OBJECTIVES: To evaluate the impacts of the expansion of an evidence-based full- and part-day early childhood development program on multiple indicators of school readiness, attendance, and parental involvement for a large cohort of low-income children. METHODS: This study involved the end-of-preschool follow-up of a nonrandomized, matched-group cohort of 2630 predominantly low-income, ethnic minority children who enrolled in the Midwest Child-Parent Centers (CPC) or alternative preschools in the fall of 2012 in 31 schools in Chicago, Illinois. The program provides comprehensive education, family support, and health services. In the preschool component assessed in this study, 1724 children aged 3 to 4 years in all 16 Chicago centers enrolled in the program. The comparison group included 906 children of the same age who participated in the usual preschool services in 14 matched schools. RESULTS: Relative to the comparison group who enrolled in the usual preschool services and adjusted for covariates, CPC participants had higher mean scores on all performance-based assessments of literacy (59.4 vs 52.4; P = .001), socioemotional development (57.0 vs 51.8; P = .001), and physical health (34.5 vs 32.1; P = .001). They also had higher ratings of parental involvement in school (5.3 vs 4.0; P = .04). Group differences also translated into higher rates of meeting national assessment norms. Program estimates were similar for children attending new and established CPCs and according to age, race/ethnicity, and family income status. CONCLUSIONS: The findings show that expansion of the program to new schools and more diverse populations is feasible and effective in promoting school readiness skills and parental involvement.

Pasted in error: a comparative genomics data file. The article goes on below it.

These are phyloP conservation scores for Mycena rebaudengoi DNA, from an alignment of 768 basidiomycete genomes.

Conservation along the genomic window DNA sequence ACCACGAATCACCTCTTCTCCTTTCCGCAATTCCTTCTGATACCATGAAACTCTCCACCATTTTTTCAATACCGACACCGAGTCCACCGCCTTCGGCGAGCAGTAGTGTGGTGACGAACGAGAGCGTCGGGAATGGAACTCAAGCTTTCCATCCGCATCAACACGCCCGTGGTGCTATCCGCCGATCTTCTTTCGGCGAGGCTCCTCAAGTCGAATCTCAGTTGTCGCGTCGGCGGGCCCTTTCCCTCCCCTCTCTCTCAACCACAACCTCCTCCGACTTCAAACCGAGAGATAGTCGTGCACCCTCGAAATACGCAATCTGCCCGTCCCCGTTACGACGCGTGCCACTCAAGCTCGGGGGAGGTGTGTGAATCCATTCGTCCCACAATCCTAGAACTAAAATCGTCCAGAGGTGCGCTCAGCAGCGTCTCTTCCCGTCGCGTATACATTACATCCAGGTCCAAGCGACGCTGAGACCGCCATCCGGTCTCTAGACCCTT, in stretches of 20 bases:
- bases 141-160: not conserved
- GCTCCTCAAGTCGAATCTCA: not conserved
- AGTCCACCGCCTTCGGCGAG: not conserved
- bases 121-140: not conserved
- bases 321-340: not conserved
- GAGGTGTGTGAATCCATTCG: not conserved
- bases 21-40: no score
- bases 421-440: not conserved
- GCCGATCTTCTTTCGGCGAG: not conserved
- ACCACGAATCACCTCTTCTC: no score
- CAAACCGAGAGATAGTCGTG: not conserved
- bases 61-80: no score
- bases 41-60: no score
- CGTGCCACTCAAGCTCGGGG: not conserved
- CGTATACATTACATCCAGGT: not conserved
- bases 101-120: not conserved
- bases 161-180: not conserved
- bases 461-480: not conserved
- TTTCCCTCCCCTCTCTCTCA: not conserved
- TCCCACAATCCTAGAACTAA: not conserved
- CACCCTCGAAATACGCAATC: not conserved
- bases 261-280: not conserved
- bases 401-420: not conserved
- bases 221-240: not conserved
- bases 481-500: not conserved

Bibliographical noteFunding Information:
All phases of this study were supported by the US Department of Education (grant no. U411B110098) and the National Institute of Child Health and Human Development (grant no. R01HD034294). Matching grants from 20 foundations also contributed to the project. Funded by the National Institutes of Health (NIH).
© 2016 by the American Academy of Pediatrics.
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